• Anna Brozek

The Man in the Jungle

Updated: Aug 17

People get lost up in the Daintree.

Sometimes they get stuck in the floods, but mostly they lose themselves. You see, the jungle has its’ own rules, it plays on a different level. Time doesn’t tick tock the same there. Like a year in a dimension means ten in another, the myst in the oldest rainforest in the world encapsulates its inhabitants in such a way that is beyond human control. Humans, those who conquer, who dominate all, who use and abuse and waste and destroy - you have no power here, under her unpredictable majesty.

A (very) hippie Polish guy named Hobo was my guide and partner in this big question mark of an adventure. We begin the winding drive beneath the blistering sun, and soon the tropic veil of fog rolls down to greet its’ new visitors;

“Welcome, adventurers. Leave the world behind you.”

Then, it parts like the red sea and shows you the most abundant palette of verdant tones, from lime green to sea weed and everything in between, across textures and upon shapes, stretching as far as the eye can see, a voluptuous rainforest alive with all its magic, so alive.

Welcome to the jungle. But beware, the force of nature strikes sharp, it envelops us in awe and storm and wonder and chaos. It bears no compass other than that of perfection and it is ruthless - don’t you dare try to fight it.

“There’s an abandoned resort near here - let’s go check it out.”

(Kids, take note: These are the kinds of things in life that you don’t say no to.) Turn right down a little dirt road, clack clack go the pans and hold on to the van because the suspension is gone and 2nd gear is real shallow. Foliage overgrown brushes our roof, a few more revs and a few more bumps; a clearing leads us to the tall wooden structure, made to blend in with the forest but even more so now, 10 years after gone rogue, camouflaged with fallen leaves and debris. Windows wide open, a sad deck chair lone across a soiled cemetery.

We arrive with the cut of the engine but remain miles from silence. Even untrained city ears perk at the whispers of the jungle and its’ creatures. Crickets, birds… flight calls, alarm calls, chirp, whistle, buzz. We have arrived. Touch base with an audacious glance and let’s go; into the forgotten wooden skeleton.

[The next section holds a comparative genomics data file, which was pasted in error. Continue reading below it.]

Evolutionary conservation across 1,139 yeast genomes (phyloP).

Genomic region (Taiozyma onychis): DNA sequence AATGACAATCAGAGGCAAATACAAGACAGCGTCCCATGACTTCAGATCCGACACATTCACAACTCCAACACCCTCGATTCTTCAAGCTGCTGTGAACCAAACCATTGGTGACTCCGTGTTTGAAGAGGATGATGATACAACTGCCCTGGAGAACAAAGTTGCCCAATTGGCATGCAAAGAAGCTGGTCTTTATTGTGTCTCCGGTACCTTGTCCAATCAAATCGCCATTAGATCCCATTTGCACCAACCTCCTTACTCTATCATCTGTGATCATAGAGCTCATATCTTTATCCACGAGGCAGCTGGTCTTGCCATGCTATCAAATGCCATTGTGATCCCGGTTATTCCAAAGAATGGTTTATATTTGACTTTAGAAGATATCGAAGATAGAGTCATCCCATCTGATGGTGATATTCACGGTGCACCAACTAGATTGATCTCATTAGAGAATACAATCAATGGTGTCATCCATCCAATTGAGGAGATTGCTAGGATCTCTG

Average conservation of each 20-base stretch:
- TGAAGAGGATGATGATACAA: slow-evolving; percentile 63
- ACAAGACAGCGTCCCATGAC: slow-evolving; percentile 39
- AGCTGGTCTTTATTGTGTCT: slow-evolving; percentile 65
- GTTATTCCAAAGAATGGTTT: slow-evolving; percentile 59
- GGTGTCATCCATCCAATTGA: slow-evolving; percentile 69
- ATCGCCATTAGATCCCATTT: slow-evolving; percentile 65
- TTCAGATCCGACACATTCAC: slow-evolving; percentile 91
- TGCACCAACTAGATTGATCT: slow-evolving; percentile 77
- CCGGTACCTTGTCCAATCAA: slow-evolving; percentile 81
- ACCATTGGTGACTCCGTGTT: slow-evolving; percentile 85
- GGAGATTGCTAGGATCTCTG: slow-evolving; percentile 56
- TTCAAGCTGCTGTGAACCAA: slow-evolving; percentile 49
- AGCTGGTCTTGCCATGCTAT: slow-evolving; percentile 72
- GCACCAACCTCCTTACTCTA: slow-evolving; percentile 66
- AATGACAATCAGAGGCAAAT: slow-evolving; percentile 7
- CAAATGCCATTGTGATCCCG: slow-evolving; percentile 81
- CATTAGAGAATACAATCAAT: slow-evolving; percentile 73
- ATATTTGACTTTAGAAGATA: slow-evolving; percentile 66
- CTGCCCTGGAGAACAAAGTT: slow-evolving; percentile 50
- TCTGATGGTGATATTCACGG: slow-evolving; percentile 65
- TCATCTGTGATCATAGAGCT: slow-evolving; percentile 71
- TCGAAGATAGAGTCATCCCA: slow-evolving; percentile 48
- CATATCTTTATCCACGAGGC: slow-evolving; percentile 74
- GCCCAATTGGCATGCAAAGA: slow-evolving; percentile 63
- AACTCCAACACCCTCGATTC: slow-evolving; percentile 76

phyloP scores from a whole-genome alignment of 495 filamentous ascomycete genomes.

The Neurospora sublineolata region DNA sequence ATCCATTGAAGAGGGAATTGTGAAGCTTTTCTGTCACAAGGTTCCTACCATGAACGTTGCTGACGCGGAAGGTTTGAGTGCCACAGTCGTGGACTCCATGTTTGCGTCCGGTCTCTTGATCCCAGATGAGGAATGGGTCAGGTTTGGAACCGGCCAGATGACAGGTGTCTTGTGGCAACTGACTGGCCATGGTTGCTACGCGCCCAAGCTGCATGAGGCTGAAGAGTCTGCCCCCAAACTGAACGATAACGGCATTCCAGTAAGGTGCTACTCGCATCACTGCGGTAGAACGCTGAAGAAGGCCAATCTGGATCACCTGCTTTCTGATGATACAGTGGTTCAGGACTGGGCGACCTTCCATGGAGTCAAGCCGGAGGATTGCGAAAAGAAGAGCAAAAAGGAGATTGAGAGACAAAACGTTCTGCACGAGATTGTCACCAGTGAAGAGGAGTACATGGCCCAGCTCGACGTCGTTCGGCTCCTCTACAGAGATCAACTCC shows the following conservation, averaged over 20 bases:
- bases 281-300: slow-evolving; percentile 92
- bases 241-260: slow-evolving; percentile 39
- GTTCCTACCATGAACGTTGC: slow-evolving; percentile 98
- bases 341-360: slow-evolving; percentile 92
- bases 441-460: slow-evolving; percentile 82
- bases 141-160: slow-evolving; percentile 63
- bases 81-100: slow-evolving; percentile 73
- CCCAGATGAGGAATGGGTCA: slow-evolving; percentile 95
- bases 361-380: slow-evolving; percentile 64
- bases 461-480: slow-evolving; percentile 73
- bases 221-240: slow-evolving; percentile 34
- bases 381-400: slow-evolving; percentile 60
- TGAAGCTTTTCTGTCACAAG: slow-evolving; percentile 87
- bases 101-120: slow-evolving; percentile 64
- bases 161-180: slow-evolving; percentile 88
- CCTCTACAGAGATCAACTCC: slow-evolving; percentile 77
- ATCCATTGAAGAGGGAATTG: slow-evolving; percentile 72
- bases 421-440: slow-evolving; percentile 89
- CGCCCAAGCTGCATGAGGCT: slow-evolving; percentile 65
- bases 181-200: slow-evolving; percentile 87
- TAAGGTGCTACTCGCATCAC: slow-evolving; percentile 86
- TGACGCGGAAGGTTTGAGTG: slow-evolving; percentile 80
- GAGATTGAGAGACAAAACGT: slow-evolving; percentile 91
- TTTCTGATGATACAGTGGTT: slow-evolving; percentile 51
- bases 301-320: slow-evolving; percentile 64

Through the side, we’re presented with a gorging roof of passionfruit hanging like pendants from a chandelier. Green, fist size jewels point to life that is enriched here, life looking after life. A garden, the first human labour that ever bore fruit. You cannot trust a man if you don’t know his house. We turn right into an open kitchen, big round baskets plentiful of veg and fruit hanging from a grand archway, escorting us through what has been made to be the living area. It would have been the reception, bar, lounge and pool area combined on the ground floor of this memorial motel of coconut husks.

Desiccated along the fringes of a very specific area swept clear, lay stained cigarette butts and more dead leaves, and in the centre; a massage chair, a table, a tobacco pouch and old tattoos bleeding through leathery skin, now the heavy handed ink contours his whole body like a child’s wild crayon, blending into one.

“ I haven’t had a visitor for 5 months.” States the man, chin down, black eyes staring up. Firmly. Like dogs smelling each other settling if friend or foe, we scan the scene, senses heightened in the nuance of uncertainty. He looks down to roll a cigarette.

Sai has been squatting for most of his life, and now sells baskets and other items weaved from lawyer vine that grows in his backyard. Never alone, the company of two Rottweilers, two crocodiles, sea snakes and ducks co-inhabiting the moss carpeted pool, and an infinite number of mosquitos, the sex-haired savant drapes across corners as he speaks, and does so in perfect harmony with the subliminal aura the jungle has.

Sometimes, the things he says have reverberations that others attempt to decode, with layers and implications that can be interpreted in many ways:

“There’s no such thing as time.” he says with eyes closed and eyebrows raised. “Someone told me I’d been here for 4 years the other day. That’s probably true.”

And other times, he says things that resonate explicitly to our very core;

“I feel alive here. Our disconnection with nature is the source of all our problems… will we wake up and save ourselves in time? Dunno. But I’m damn sure I’ll enjoy it, all of it, while I can.”

Is he mad, the man in the jungle, or does he grasp the one thing that we do all have in common? That we are nature herself, and we must protect her as we would our family?

That we must reconnect, that we must remember;

everything we really need,

is free.

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